Songwriter turned artist and New York native Dahlia Jovan recently released her single ‘Dead Wrong’ produced by Shamtrax. In harmonic tandem with her new EP, Jovan will debut “Thē Pərj” this fall. The project brings her real life relationship experiences to the forefront. Jovan fearlessly delves into the truths of dating, including how jealousy and insecurities can ruin a relationship. We had the pleasure of having a one on one sit down with the new artist to discuss her project, the affects of ‘situationships’, and lack of diversity in the industry… See more inside.

Who is Dahlia Jovan musically?

DJ: She is a singer/songwriter who tells stories. Everything she writes and sings is from real stories that come from real experiences and real emotions. That’s who she is and who I am. I’m a lover of music and passionate about what I do. The ultimate goal for my music, mainly because I’ve been writing for a while and am considered a new artist, is to be respected as both a writer and an artist. I’m putting everything together so that I can be respected on both ends of my craft.

What sets you apart from other artists in the same genre and their music?

DJ: I think there are a lot of artists copying in this industry right now. People are really sounding the same. R&B singers are really tapping into the trap and rap artistry and doing less singing. I may use a part of that style, don’t get me wrong, but it doesn’t sound like everything else. Even when you hear the songs on my EP, they are authentic to the true sounds of R&B; Mary, Brandy, Tony, etc. It doesn’t sound like this person may also be a rapper, it is real soul in the sound.

You have your new EP “Thē Pərj” coming out this fall. What inspired the name?

DJ: Well as you know, a purge is a cleansing, most times spiritually. It’s a way to purify something or yourself. I started out pitching some of these songs to people in the industry, and they weren’t really getting it. It wasn’t like every other club banger that was out right then. So I would get frustrated because these songs had real emotions in them, and I was told they were too deep or strong to sing, and to ‘dumb it down’. I had this weight on me because my songs weren’t getting placed. And then one day I say ‘you know what, I’m just going to release these songs myself’. It originally was a way for me to get what was on my mind and my spirit out, but then it turned into something more. It sparked from a very hard time in my life, and I just had to write my way through it.

What kind of response have you been getting since you decided to release your own project?

DJ: It’s been really interesting. This content I’ve been writing, that is supposedly something people don’t want to hear, I’ve been getting some amazing feedback from it. It’s funny how the world works. I’ve been getting nothing but positive responses which has been great.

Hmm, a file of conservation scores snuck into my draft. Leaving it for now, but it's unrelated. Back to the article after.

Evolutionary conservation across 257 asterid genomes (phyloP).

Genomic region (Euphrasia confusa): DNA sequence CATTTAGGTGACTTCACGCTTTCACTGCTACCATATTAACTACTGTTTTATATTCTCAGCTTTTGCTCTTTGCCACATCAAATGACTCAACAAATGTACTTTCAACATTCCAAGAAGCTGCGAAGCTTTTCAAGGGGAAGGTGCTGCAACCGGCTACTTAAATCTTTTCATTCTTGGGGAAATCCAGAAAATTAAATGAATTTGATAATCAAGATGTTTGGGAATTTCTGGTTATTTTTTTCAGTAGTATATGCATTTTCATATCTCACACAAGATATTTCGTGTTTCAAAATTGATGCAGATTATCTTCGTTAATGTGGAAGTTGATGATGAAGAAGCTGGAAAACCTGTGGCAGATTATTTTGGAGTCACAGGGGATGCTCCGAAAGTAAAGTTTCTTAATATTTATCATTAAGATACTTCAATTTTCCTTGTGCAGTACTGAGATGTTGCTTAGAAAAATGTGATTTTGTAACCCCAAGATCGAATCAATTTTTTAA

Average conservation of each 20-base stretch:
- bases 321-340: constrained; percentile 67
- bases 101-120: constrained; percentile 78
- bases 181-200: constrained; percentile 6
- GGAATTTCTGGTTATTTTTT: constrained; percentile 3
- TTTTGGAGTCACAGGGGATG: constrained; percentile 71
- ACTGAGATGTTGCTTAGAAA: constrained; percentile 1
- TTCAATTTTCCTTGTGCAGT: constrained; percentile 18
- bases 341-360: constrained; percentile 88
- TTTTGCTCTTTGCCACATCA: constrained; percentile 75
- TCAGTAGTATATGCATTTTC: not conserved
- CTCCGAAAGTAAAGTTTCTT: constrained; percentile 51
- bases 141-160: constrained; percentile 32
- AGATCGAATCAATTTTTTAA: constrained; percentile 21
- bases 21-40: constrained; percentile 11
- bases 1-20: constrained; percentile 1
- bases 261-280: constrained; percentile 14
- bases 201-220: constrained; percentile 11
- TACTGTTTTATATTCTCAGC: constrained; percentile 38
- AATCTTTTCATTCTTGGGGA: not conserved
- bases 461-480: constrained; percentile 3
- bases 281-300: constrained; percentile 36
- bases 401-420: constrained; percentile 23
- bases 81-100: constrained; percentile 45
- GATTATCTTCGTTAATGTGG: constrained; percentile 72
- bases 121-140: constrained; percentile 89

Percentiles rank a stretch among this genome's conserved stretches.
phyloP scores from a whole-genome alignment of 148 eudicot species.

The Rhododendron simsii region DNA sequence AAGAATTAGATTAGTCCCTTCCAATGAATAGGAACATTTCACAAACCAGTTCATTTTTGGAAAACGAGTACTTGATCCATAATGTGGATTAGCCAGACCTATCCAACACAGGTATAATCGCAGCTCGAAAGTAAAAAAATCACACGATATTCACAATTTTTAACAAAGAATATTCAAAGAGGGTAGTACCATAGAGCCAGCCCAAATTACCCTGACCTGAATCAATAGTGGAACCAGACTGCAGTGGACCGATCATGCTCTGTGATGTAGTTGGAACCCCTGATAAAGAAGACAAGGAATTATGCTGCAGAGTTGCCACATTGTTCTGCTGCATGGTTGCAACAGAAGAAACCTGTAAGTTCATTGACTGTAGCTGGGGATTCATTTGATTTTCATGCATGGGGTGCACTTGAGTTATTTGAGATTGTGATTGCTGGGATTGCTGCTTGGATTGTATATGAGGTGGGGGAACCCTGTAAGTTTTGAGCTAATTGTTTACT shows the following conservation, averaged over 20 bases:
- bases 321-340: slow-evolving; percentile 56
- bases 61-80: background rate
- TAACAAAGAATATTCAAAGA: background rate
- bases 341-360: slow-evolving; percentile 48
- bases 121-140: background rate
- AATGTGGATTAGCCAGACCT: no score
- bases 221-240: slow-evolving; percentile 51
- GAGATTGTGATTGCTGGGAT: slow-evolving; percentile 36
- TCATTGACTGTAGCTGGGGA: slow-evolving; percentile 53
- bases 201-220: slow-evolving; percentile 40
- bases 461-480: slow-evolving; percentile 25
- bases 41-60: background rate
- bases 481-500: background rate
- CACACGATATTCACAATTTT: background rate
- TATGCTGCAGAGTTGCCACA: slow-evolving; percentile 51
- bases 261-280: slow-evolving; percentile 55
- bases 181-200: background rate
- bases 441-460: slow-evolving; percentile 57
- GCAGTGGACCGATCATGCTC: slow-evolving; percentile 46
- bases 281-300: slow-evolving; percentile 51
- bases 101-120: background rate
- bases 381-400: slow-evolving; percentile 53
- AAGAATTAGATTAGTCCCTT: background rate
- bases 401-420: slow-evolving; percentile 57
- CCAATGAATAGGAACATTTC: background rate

How does it feel having to put such intense emotions on wax for the public to hear? Do you ever feel embarrassment? Regret?

DJ: It’s a combination of both. When I’m going through it, of course it feels really bad. I have this song called “Innocent Bystander” that’s on my project, and I felt really bad which made it really hard to write. But people hear it and feel it deep, and now it’s one of my favorite songs. “Northern Piers” where I wrote it in the moment. It’s about when you’re hopeful about a situation, but scared at the same time because you’re not sure where it’s going to go. I was in a good moment when I did it, but the situation didn’t really work out that well. It didn’t really work out that well. So now every time I listen to it, I’m like ‘oh God’. Ha-ha! I am happy and proud of these records, so it isn’t a major tragedy when I hear them.

If you could give some advice to someone who is pursuing their dreams, what would it be?

DJ: Oh my goodness! That is such a good question, and something I battle with so much. I would say if they are in my exact situation, have more patience. Patience is key because there are so many things that you’ll want to work how you want them to, but God’s timing is not your timing. Also, stay true to yourself. Don’t ride anyone’s wave. Ride your own wave and keep doing what you’re doing. At some point, if you practice perfectly, it will work out.


Follow Dahlia Jovan on all social media platforms @iamdahliajovan and go experience the project at http://www.soundcloud.com/dahliajovan!

Britni Jennings
Entertainment Journalist

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